KAMY and Greenpeace Malaysia urge youth to lead the charge in tackling haze crisis

"The government needs to grow a backbone."

The MY Climate Strike ended with a mass die-in at Daratan Merdeka (All photos: Klima Action Malaysia)

It was rather serendipitous that the stifling month-long haze began to dissipate the night before September 21. Almost 1,000 people marched from Sogo to Dataran Merdeka for MY Climate Strike, a rally that coincides with the Global Climate Strike movement that was held worldwide from September 20 to 27.

MY Climate Strike was organised by Klima Action Malaysia (KAMY), a pressure group established only in April. With the support of Greenpeace Malaysia and Amnesty International Malaysia, the rally focused on the haze crisis and rising global temperatures.

The procession from Sogo began with a speech session by notable activists, MPs, Orang Asli community leaders, NGOs and academics. A Brazilian Capoeira dance also took place as an act of solidarity with those affected by the Amazon forest fire.


The rally focused on the haze crisis and rising global temperatures

It was notable that many young people took part in the strike regardless of the hazy weather. Twelve-year-old Yara Kerschot and 10-year-old Lim Jaz Leen delivered powerful poetry readings about the need to take immediate action while exhorting the adults not to turn a blind eye.

 “It's a positive step and a good sign to see more young people are concerned about the climate crisis,” says Greenpeace Malaysia campaigner Heng Kiah Chun.

“The youth are leading and using the newfound democratic space in Malaysia and are taking full advantage of it, while using it responsibly of course. Some of the police also sympathised with us because we’re all affected by the climate crisis.”

KAMY co-founder Ili Nadiah Dzulfakar, on the other hand, stresses the role of the government. “The government, plainly put, needs to grow a backbone and have the integrity to prioritise the long-term importance of the country’s future rather than the short term.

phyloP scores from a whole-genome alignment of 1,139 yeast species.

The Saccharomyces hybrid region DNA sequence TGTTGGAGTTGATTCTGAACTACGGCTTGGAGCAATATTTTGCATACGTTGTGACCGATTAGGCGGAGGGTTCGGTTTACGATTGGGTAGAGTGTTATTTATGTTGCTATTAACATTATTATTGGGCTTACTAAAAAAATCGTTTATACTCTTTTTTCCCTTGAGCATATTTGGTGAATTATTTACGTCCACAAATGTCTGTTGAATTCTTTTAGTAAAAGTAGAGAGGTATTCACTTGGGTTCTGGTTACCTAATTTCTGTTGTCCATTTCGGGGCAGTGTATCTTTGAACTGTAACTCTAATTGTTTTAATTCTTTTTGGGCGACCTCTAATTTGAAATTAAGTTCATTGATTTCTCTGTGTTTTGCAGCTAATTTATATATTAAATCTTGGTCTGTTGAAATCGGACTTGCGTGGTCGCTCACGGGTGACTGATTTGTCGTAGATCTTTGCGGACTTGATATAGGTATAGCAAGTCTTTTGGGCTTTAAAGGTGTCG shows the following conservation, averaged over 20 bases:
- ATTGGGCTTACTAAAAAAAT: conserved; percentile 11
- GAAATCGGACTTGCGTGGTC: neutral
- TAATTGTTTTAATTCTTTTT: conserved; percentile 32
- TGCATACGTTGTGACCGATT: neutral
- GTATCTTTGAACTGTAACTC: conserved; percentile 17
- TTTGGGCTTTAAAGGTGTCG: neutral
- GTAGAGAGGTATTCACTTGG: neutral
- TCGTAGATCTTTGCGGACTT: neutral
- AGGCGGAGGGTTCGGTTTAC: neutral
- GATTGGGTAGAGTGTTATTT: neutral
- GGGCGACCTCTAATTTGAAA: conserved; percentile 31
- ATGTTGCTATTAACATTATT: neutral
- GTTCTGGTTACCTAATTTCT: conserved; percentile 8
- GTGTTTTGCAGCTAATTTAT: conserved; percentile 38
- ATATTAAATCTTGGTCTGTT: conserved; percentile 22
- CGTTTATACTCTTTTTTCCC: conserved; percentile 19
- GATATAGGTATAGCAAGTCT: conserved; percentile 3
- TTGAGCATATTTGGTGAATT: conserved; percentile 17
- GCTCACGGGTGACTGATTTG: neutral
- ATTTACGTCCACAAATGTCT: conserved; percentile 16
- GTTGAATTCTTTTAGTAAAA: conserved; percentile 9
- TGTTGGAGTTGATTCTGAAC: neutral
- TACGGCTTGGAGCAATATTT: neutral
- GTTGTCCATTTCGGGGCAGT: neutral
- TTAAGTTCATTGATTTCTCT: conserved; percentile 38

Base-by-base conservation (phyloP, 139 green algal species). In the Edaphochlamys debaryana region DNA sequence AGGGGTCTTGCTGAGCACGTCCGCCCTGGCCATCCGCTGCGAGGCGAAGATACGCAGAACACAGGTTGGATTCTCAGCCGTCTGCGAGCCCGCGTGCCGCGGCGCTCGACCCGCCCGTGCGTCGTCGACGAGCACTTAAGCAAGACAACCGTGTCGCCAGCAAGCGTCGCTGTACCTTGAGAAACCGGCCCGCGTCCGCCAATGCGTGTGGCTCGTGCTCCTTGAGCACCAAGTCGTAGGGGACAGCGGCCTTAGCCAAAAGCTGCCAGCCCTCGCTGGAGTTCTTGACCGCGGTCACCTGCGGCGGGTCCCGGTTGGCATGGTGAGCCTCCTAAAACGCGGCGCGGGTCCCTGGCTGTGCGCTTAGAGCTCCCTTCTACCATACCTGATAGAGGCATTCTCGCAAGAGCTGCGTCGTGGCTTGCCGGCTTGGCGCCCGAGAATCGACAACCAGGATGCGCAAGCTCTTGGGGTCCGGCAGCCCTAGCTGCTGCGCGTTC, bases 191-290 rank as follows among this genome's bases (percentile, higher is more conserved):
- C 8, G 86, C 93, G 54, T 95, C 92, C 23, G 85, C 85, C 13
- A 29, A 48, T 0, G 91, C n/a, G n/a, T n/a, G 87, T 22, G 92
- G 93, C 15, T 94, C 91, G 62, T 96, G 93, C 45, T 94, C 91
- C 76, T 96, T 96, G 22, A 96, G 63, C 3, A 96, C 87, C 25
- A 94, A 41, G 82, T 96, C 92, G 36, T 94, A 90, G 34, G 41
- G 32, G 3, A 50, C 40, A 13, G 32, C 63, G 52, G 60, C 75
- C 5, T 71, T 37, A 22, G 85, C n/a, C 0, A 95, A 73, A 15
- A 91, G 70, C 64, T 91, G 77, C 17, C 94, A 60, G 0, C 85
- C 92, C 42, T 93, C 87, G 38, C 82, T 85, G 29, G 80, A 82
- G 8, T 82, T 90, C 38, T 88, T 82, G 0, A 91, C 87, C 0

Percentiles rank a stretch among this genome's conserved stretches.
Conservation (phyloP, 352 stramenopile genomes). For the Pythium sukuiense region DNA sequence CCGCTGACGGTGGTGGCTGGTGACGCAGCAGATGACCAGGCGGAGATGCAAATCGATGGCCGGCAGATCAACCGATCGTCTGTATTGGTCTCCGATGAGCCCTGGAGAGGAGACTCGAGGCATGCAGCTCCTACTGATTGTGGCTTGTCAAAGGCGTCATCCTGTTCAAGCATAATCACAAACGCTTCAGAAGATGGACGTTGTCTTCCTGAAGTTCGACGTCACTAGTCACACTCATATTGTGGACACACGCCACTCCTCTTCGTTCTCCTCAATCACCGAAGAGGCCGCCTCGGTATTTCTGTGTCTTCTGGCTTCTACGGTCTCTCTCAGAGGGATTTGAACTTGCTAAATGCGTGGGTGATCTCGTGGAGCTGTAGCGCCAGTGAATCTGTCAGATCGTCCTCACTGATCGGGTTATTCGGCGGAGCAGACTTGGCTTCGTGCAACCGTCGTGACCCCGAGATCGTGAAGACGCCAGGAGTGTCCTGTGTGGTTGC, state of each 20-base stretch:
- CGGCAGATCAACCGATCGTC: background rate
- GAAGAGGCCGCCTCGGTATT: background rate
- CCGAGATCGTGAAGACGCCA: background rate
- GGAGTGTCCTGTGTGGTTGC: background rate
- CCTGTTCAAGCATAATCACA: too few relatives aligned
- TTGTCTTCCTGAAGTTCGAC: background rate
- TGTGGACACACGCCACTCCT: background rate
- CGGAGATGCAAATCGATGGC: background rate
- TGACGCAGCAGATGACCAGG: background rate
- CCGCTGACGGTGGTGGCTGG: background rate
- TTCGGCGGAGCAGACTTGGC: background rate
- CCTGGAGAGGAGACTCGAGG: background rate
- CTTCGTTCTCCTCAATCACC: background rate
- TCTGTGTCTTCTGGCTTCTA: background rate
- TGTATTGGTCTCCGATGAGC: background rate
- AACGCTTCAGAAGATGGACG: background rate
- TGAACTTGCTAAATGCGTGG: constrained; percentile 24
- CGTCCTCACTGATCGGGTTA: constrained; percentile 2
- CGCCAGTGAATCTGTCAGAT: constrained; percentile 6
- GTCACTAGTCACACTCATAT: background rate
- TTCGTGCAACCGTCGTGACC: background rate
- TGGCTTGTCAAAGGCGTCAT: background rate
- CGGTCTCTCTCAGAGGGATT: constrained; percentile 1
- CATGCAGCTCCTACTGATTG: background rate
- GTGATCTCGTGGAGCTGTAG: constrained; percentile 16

Nadiah also said that it’s the duty of the government to help and serve its rakyat.

“For instance, they should promote and provide opportunities to attract green-tech development in Malaysia as well as open doors to R&D in sustainable solutions in the country.”

The strike ended with a mass die-in.


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“We’re in the phase of creating a platform to provide resources and training for communities and groups to actively participate in creating the critical mass needed to overturn the lack of political will in addressing the climate crisis issue in Malaysia,” Nadiah shares KAMY’s plans after the strike.

“We’re also in talks to mobilise citizen assemblies where stakeholders from the public and companies can sit down, discuss and come up with suggestions to the government,” she adds.

Malaysia joined 150 other countries to participate in the Global Climate Strike movement, which saw four million people protesting on the streets.

The initiative was inspired by 16-year-old Swedish climate activist Greta Thunberg, who recently condemned world leaders in an emotional speech at the United Nations Climate Change Summit 2019 in New York. Thunberg sailed across the Atlantic for two weeks to reach the United States in a zero-emissions sailboat because she refused to contribute to carbon emissions caused by air travel.

Thunberg, who just won The Right Livelihood Award for “inspiring and amplifying political demands for urgent climate action reflecting scientific facts”, is also up for a Nobel Peace Prize. She’s one of few people whose nomination has become known before the awards ceremony.

Watch her speech at the UN below:



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